Novel of the week


Janice Galloway <em>Jonathan Cape, 256pp, £10.99</em>

ISBN 0224050494

Janice Galloway is an overtly musical writer. With Clara, she has made music her subject, specifically the life of Clara Schumann - a gifted woman whose career was compromised by domestic and social constraint. Here, this dismally familiar story becomes a drama of perception and expectation, a tragicomedy about the business end of high art.

The pianist Clara Wieck, born in Leipzig in 1819, was taught by her father and performed from the age of eight. She seldom speaks. Instead, the book is written in an interior but indirect version of her voice, so that we feel the impact of everything on her but, like her, cannot evade or assert anything in response. The result is not remotely as laborious as I have just made it sound.

Through Clara's eyes, we watch the shocks of childhood take shape. Her father's business as a music teacher is as volatile as he is. Her unmusical brothers are fretful and overlooked. Her mother leaves, taking just the baby with her. One day, her father roars her mother's new name and sends Clara with a letter in which the ink is "so dark it shows right through . . . Madam!". No wonder Clara shuts down: "The depth of her training is the only thing that shows." Her father, who writes her diary for her, demands that she be physically honed, and boasts that "Goethe himself said our Clara had the strength of six boys". He makes her wear a blue dress when presented to Paganini, so that she "will remind him of Italian skies".

When she is ten, Robert Schumann arrives in the house as a pupil. He is nine years her senior and driven by what others had achieved around his age: "Mendelssohn, the darling of London; Chopin with two concertos under his belt. Mozart - Christ!" He has caught syphilis, eluded the draft, and has had his portrait painted. Now what?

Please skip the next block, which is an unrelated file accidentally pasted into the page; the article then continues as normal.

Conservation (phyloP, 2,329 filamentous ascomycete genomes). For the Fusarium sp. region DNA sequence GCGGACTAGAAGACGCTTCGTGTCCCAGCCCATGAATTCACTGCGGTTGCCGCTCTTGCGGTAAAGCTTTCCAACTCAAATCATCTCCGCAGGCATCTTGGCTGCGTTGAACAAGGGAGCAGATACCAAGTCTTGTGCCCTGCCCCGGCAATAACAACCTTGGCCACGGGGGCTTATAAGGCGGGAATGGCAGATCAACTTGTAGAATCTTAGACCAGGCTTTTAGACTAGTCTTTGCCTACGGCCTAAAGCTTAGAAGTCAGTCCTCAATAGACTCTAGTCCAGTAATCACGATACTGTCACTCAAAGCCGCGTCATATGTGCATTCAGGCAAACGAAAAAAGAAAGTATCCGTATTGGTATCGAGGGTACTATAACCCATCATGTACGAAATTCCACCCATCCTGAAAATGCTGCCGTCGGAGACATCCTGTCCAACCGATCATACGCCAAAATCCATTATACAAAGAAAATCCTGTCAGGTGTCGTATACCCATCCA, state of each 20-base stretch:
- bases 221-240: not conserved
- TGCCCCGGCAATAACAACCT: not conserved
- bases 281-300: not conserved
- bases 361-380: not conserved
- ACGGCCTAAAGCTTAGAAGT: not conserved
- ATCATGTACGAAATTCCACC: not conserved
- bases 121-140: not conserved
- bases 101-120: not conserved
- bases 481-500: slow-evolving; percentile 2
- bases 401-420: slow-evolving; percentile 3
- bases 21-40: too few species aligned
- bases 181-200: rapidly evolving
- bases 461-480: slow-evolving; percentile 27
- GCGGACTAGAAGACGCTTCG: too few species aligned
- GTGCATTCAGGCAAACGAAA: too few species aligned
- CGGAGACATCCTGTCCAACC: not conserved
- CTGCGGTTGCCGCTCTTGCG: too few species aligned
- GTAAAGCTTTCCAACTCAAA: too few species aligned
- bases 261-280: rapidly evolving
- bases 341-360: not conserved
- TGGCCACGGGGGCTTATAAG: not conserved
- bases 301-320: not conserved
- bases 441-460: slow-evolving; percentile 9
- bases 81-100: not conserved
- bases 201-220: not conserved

Robert's courtship of Clara is almost an act of terrorism. He brandishes flirtations, criticises her concerto and bombards her with his fears. He cannot live higher than the first floor, has difficulty crossing bridges, and becomes so inert that his doctor ends up doing his laundry. A damaged finger has ended his playing career and he struggles to compose, whereas Clara is a star. A poem about her fingers makes front-page news. Clara holds out until she is 21, overcoming the protests of her father who, one cannot help feeling, had a point.

Already confined by her sex, marriage and the need to make money, Clara sees little of the world other than soot and steam, hotel rooms and halls. Historical events are only glimpsed: revolution in Paris, fighting in Warsaw, the Prussian army in Dresden. Europe is a stew of cholera and TB. Old friends discreetly cough themselves to death while Robert fusses over constipation, dizziness and colic. Clara performs throughout, when Robert allows. He sulks in the wings, but she is the main breadwinner: "Clara in a travelling cloak, sending advance letters and delivering invoices; fetching bread, organising bags, hailing porters, settling bills, finding the right coach at the right time." Her seven children are sent out to wet nurses, relatives and maids. She even plays while miscarrying.

Clara soon learns that marriage is not, after all, the state of "boundless permission" that she had envisaged. There is ruthlessness in Robert's mania, which means that, unlike Clara, he gets things done: "Robert scribbled two complete sonatas in the space of one week and saw miracles in his beer." Despite being a conductor "of truly epic awfulness" who stops mid-sway to contemplate the beauty of a single bar, he lands a post as musical director in Dusseldorf.

Robert's reputation as a composer grows, but Clara is the greater celebrity, courted by the kind Mendelssohn, posturing Liszt, and Wagner, "with his head like a wormy potato and his ludicrous French hat". When Robert attempts suicide and is committed to an asylum, the friend on whom Clara leans is the young Brahms. The presence of such figures reminds us what an extraordinary musical age this was, and how little of it Clara was able to enjoy.

Fiction today, in the 21st century, is in an agony of self- consciousness. One fashionable solution is a kind of docudrama that plays with the credentials of history or fact. Galloway has taken a true story and an age-old dilemma, and, with the intelligence and scope of her art, has produced something gripping and rare.

This article first appeared in the 08 July 2002 issue of the New Statesman, The unlimited dream company